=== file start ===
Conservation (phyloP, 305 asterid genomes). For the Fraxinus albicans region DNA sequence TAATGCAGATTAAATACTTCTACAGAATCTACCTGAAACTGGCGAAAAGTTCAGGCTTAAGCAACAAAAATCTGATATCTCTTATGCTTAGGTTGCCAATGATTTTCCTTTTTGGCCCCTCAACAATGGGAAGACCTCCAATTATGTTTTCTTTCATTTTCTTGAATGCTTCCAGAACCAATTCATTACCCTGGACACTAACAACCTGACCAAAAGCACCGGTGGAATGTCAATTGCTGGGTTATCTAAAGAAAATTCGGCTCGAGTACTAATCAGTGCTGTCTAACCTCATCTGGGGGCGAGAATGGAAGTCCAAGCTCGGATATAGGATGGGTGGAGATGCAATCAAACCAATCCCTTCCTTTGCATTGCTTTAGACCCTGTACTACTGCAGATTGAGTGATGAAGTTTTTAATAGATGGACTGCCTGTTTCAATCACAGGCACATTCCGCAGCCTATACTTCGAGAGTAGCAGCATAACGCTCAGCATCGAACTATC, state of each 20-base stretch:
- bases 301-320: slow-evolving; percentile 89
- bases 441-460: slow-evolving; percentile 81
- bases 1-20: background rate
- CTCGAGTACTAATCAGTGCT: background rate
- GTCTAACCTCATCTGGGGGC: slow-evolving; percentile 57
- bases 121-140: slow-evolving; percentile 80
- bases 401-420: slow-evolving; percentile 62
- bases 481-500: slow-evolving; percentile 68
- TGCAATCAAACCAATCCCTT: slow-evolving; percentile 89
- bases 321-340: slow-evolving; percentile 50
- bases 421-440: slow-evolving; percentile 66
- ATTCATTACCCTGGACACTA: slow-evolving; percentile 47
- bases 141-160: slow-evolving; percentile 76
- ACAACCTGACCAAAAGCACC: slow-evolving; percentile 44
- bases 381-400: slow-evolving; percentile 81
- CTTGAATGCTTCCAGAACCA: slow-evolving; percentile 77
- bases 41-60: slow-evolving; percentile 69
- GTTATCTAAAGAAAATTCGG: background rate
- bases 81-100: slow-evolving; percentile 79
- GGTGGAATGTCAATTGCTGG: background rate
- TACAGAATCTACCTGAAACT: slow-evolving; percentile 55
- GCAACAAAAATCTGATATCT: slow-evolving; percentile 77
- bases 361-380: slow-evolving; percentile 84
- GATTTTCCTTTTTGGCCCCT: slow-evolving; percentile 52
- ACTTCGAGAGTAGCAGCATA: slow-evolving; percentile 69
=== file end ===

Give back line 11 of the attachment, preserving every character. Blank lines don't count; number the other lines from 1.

- bases 321-340: slow-evolving; percentile 50